Purified protein derivatives of tuberculin – past, present, and future

Authors


Correspondence: Karen M. Dobos, Department of Microbiology, Immunology, and Pathology, Colorado State University, 1682 Campus Delivery, Fort Collins, CO 80523-1682, USA. Tel.: +1 970 491 6549; fax: +1 970 491 1815; e-mail: karen.dobos@colostate.edu

Abstract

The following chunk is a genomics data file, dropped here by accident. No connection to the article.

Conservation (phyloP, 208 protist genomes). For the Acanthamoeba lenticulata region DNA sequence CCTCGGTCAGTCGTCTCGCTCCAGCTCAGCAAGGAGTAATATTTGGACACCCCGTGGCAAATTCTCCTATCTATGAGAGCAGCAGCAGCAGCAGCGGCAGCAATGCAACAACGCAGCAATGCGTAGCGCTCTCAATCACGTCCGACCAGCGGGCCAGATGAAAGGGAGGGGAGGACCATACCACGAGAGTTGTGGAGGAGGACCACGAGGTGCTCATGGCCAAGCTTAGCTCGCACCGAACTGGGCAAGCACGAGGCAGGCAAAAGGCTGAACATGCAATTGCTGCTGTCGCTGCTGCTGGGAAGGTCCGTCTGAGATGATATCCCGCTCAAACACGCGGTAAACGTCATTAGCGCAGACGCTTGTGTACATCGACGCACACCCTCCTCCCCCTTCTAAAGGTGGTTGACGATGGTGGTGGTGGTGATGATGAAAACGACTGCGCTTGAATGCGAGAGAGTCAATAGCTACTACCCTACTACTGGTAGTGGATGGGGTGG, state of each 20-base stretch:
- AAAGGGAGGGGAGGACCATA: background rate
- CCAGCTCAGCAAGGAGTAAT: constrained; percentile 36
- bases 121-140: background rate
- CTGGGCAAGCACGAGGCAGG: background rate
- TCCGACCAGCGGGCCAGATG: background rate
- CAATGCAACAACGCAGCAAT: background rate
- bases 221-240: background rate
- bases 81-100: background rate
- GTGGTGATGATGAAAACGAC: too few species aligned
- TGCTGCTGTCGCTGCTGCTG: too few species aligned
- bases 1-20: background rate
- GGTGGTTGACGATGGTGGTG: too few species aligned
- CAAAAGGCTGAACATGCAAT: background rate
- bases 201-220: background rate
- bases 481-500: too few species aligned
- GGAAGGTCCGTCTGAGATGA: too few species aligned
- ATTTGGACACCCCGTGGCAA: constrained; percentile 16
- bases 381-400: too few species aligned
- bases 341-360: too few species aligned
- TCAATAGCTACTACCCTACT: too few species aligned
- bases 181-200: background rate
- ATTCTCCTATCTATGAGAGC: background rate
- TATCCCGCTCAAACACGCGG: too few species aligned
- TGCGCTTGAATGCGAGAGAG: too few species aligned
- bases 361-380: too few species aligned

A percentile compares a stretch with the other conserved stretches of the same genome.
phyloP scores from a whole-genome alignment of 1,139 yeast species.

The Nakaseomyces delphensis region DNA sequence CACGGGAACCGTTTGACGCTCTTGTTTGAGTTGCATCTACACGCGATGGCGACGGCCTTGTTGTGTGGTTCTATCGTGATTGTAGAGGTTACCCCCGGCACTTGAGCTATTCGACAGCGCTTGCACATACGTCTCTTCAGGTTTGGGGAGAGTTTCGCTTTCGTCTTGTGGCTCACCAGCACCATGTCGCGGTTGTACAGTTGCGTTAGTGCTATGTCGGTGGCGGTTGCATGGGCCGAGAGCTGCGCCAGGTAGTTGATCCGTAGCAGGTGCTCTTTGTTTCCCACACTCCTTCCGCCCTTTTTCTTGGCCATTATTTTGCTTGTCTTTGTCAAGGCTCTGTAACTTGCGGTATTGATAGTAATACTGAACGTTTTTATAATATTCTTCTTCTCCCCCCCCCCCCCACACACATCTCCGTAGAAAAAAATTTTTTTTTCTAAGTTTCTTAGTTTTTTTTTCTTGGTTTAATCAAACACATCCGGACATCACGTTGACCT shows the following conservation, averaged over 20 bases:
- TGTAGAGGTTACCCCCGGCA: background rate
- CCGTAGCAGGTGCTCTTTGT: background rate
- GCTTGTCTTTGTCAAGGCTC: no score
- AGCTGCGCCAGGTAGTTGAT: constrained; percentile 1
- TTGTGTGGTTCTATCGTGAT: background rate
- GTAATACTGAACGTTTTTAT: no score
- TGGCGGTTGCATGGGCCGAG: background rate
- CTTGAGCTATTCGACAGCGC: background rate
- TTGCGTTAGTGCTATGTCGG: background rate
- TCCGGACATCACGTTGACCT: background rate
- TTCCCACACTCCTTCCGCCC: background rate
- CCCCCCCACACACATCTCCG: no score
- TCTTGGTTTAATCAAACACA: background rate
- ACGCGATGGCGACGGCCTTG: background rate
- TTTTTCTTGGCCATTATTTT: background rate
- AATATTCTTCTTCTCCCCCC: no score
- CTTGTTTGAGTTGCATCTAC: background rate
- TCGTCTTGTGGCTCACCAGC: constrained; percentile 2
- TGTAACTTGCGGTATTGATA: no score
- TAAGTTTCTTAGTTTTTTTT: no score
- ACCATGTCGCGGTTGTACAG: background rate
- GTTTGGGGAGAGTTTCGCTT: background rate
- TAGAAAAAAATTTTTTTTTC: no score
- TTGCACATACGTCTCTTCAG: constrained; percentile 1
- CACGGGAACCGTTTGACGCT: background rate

The tuberculin skin test, which involves monitoring the immune reaction to an injection of purified protein derivative (PPD), has been the most widely used method for detecting infection with Mycobacterium tuberculosis since its development in 1930s. Until recently, the molecular composition of PPD was unknown. This thwarted the discovery of improved skin testing reagents and drastically hindered efforts to define the mechanism of action. Proteomic evaluation of PPD combined with a detailed analysis in the guinea pig model of tuberculosis led to further definition of the molecular composition of PPD. This communication reviews the history and current status of PPD, in addition to describing candidate next-generation PPD reagents, based on the use of an individual protein or protein cocktails.

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